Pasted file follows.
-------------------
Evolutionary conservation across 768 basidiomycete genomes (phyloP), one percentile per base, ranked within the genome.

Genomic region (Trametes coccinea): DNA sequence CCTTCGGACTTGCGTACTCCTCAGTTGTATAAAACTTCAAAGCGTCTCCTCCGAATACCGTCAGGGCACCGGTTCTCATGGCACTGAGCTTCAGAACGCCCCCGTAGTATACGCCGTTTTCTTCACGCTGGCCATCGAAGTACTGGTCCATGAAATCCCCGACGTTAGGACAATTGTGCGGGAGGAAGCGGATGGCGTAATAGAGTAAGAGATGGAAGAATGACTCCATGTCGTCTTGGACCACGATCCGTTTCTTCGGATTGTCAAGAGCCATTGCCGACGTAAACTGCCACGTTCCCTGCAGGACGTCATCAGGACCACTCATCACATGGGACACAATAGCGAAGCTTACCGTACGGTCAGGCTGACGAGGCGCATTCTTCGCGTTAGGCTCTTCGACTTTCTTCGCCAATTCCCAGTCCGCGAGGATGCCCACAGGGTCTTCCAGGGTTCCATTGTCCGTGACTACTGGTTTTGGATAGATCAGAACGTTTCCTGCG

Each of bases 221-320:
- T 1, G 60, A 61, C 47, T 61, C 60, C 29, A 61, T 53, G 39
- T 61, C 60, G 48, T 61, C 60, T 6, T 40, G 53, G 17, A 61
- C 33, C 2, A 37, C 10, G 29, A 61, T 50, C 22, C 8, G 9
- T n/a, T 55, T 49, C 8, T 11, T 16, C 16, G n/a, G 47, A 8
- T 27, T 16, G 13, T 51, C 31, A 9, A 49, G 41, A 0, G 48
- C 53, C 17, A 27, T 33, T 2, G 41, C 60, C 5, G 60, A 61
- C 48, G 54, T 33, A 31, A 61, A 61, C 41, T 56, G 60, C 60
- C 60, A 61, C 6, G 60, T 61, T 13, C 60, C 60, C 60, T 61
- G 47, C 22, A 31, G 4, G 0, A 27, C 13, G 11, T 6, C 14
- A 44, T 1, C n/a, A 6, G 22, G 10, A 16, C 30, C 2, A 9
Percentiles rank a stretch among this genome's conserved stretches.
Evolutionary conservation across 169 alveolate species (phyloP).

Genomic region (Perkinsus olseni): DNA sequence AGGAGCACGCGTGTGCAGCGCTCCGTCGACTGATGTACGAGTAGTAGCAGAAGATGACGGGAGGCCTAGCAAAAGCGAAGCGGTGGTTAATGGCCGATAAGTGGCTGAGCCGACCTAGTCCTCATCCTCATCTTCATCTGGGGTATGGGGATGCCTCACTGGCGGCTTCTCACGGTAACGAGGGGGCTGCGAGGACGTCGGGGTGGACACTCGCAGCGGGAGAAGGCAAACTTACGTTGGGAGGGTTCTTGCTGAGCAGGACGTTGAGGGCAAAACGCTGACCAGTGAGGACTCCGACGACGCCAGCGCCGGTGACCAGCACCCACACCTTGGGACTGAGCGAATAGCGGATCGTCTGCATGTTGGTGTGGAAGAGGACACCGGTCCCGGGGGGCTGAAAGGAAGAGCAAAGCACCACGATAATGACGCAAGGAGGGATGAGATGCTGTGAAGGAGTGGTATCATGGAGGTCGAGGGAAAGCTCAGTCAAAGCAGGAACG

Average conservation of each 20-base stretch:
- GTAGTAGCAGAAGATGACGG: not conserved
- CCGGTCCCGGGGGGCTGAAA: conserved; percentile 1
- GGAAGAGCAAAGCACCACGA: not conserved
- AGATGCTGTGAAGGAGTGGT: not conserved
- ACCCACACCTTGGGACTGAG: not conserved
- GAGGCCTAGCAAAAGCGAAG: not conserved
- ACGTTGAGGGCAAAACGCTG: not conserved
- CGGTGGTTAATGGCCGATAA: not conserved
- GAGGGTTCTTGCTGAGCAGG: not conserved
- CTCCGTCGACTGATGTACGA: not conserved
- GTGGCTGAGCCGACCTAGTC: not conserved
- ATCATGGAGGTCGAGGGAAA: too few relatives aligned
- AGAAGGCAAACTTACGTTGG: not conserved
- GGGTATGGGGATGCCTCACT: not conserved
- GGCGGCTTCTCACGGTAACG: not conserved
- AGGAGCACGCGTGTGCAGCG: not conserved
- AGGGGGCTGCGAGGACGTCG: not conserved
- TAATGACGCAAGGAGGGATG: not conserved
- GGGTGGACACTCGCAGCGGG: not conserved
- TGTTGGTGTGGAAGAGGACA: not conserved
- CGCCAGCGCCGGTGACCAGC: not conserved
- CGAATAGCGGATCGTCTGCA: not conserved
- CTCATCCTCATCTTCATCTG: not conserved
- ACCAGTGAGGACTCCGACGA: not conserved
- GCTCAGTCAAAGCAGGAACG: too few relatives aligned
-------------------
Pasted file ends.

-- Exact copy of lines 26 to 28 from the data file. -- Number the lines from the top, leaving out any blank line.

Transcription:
- GAGGGTTCTTGCTGAGCAGG: not conserved
- CTCCGTCGACTGATGTACGA: not conserved
- GTGGCTGAGCCGACCTAGTC: not conserved